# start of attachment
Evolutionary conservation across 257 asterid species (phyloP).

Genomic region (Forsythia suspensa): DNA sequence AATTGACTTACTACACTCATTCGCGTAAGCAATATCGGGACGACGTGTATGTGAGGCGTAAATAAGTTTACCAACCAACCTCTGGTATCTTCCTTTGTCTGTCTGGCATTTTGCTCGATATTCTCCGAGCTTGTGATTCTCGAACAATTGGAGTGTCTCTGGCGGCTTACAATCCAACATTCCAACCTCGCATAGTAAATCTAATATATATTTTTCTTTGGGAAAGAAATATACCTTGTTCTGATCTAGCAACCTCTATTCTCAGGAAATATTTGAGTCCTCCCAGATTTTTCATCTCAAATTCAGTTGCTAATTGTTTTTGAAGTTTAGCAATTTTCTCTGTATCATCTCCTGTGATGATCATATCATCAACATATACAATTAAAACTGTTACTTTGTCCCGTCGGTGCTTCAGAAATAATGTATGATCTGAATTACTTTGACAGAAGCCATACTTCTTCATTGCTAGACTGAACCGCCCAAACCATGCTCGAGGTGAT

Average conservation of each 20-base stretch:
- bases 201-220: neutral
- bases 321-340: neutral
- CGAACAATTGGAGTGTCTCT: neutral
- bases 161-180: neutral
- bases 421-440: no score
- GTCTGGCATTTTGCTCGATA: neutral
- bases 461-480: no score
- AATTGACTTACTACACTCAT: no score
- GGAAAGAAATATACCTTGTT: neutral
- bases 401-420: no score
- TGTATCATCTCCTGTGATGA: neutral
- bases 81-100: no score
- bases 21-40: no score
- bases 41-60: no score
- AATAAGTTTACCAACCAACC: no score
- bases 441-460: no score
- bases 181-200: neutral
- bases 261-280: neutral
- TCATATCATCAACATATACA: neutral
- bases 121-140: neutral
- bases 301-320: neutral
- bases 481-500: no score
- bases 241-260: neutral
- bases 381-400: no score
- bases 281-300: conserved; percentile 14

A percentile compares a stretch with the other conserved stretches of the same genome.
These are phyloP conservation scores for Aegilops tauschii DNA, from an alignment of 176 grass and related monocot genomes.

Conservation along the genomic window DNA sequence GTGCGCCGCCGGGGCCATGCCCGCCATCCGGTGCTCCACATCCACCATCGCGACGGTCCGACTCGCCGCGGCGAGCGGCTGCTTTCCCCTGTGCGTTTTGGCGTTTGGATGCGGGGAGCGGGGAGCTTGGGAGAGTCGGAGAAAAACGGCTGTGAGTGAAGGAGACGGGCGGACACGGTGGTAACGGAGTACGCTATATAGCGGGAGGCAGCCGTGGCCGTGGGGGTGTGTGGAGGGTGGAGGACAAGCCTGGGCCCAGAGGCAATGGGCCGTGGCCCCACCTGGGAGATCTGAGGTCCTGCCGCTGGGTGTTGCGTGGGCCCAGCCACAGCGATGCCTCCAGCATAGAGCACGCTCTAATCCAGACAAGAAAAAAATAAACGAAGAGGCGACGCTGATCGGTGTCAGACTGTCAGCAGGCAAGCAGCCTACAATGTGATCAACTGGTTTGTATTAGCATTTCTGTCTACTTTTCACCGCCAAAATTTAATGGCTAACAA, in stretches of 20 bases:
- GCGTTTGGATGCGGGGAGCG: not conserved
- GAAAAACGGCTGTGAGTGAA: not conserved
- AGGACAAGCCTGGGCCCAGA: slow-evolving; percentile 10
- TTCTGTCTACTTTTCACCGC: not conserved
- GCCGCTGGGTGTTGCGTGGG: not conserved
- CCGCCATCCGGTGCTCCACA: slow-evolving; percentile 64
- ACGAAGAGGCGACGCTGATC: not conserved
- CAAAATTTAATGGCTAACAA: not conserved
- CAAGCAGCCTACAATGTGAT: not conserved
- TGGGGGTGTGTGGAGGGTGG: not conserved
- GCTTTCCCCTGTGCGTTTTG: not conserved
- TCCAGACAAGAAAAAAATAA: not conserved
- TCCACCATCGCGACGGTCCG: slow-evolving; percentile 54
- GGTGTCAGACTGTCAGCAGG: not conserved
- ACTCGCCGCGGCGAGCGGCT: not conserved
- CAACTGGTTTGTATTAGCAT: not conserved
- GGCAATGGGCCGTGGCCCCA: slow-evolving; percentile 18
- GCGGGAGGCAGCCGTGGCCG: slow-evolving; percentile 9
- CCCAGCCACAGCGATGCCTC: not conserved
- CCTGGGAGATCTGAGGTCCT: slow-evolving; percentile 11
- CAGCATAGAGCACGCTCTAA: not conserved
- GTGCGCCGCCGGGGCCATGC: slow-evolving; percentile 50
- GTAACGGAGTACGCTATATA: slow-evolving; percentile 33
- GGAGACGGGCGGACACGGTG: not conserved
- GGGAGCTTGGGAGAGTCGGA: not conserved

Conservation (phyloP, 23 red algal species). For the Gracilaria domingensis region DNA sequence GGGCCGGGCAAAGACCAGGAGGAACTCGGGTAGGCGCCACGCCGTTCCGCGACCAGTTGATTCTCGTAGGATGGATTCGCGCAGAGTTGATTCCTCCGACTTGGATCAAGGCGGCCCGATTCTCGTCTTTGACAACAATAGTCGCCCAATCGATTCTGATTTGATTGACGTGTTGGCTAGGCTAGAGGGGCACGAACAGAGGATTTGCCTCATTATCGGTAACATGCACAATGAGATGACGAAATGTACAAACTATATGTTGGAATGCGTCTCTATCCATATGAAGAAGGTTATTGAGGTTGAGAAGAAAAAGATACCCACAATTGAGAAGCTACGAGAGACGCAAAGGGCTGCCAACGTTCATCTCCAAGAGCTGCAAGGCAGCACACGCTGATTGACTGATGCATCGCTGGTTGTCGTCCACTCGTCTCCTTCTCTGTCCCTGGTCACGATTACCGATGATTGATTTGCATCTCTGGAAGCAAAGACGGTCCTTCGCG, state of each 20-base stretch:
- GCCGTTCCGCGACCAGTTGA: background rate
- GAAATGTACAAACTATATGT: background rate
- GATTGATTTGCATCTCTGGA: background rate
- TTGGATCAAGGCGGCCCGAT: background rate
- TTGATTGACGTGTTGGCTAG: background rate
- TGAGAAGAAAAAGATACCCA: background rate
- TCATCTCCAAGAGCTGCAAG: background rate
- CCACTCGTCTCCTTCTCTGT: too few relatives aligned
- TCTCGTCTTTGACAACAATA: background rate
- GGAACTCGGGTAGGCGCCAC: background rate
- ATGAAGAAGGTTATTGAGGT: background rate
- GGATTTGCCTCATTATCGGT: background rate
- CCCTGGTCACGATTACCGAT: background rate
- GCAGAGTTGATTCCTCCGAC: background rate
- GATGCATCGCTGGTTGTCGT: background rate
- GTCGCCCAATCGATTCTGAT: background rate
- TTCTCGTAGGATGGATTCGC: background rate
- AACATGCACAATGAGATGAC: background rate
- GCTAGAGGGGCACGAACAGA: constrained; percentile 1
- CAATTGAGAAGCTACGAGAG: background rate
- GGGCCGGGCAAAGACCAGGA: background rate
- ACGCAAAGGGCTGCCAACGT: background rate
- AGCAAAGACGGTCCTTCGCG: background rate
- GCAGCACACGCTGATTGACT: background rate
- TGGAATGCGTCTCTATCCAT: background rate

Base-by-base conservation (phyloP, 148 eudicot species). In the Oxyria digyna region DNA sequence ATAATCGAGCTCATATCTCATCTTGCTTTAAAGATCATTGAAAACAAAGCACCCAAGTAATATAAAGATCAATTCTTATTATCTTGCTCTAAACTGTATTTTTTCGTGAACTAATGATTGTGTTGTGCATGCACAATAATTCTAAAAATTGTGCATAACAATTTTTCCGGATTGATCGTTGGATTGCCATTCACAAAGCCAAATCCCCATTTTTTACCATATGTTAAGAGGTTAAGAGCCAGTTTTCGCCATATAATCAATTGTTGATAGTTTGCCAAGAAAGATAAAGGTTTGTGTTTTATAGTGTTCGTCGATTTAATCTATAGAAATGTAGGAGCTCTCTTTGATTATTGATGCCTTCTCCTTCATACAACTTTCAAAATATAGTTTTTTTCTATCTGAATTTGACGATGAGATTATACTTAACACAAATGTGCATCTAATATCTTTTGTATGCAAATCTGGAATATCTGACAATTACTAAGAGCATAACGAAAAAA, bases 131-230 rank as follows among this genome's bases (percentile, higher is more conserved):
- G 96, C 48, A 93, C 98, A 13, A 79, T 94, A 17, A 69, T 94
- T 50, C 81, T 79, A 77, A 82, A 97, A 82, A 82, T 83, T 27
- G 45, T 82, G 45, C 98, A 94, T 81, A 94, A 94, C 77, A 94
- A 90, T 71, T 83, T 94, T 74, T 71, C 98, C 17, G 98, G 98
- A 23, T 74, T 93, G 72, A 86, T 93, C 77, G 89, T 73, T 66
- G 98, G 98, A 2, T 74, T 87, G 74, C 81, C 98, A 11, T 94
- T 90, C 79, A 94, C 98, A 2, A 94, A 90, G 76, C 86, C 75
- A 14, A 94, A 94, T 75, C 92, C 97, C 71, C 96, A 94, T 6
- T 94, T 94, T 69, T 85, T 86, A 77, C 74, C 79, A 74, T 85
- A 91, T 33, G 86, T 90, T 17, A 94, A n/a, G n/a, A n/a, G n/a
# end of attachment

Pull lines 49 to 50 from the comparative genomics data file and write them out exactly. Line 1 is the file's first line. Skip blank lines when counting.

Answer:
- GCGGGAGGCAGCCGTGGCCG: slow-evolving; percentile 9
- CCCAGCCACAGCGATGCCTC: not conserved